Shanghai. China's state council has amended the process for how companies disclose credit information via the Provisional Rules on Enterprise Information Disclosure act which took effect on October 1 this year. The new disclosure rules require all companies, foreign and domestic in the PRC to submit annual credit reports for public disclosure via the publicly available Enterprise Credit and Information Disclosure System which can be accessed on a real-time basis.
Companies are now required to submit annual reports which replace the former annual inspections. The annual reports which has to be submitted in Chinese, has to include liquidity status, equity investments, subscribed capital, among other things. Declaration of formerly required information such as work force, total assets and liabilities, operating revenue and profits is no longer mandatory under the new law, whereas in the past, companies where required to submit audited financial statements during the annual inspection. The companies themselves are responsible to submit the reports. Failure to submit these reports could lead to being put on a blacklist, which could severely restrict future business activities.
The Provisional Rules on Enterprise Information Disclosure is part of a bigger overhaul of the Company Law, which started last year when China's State Council issued the Plan on the Reform of the Registered Capital Registration System, where some of the major changes included elimination of minimum required capital requirements (with some exceptions) and other amendments aimed at liberalized capital contribution scheduling requirements. The overall goal with this latest legislation is to increase transparency and simplify public access to credit information.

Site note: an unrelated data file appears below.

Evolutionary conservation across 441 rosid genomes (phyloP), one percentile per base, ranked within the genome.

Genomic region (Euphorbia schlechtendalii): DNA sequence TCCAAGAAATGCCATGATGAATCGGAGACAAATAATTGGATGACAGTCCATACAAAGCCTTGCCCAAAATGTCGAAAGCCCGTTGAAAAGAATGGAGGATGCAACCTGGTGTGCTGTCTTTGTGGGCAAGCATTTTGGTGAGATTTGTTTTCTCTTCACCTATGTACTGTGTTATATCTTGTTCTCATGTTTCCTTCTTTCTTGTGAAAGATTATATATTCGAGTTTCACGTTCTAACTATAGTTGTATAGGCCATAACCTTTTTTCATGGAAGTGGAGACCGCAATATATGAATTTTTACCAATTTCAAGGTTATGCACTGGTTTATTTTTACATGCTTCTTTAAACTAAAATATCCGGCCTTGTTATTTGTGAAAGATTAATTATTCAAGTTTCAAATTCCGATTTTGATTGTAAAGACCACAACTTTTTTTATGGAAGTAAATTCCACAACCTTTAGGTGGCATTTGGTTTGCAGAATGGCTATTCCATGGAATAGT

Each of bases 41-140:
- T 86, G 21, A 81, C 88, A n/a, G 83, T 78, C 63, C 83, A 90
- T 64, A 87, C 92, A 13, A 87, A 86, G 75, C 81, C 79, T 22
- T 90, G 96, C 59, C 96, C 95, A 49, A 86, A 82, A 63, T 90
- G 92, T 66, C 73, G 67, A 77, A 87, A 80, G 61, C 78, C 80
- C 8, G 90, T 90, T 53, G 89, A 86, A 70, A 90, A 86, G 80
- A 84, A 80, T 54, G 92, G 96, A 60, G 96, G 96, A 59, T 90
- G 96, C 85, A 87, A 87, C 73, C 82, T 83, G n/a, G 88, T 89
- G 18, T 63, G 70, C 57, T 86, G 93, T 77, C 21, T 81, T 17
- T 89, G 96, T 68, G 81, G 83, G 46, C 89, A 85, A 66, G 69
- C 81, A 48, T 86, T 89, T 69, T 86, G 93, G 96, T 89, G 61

- This is good news for anyone evaluating suppliers and potential business partners in China, says Per Linden, CEO of the consulting firm Scandic Sourcing, located in Shanghai, who is regularly identifying suitable suppliers for Western firms looking to outsource production to China. "One year ago, credit disclosure companies stopped getting access to tax reports, which made it difficult to make credit checks of Chinese companies. To get accurate info, we had to ask the companies themselves to disclose their annual audit reports, which they may or may not do. Now, the publicly available Credit and Information Disclosure System circumvents all that, and I think this is a big step towards simplifying credit checks in China.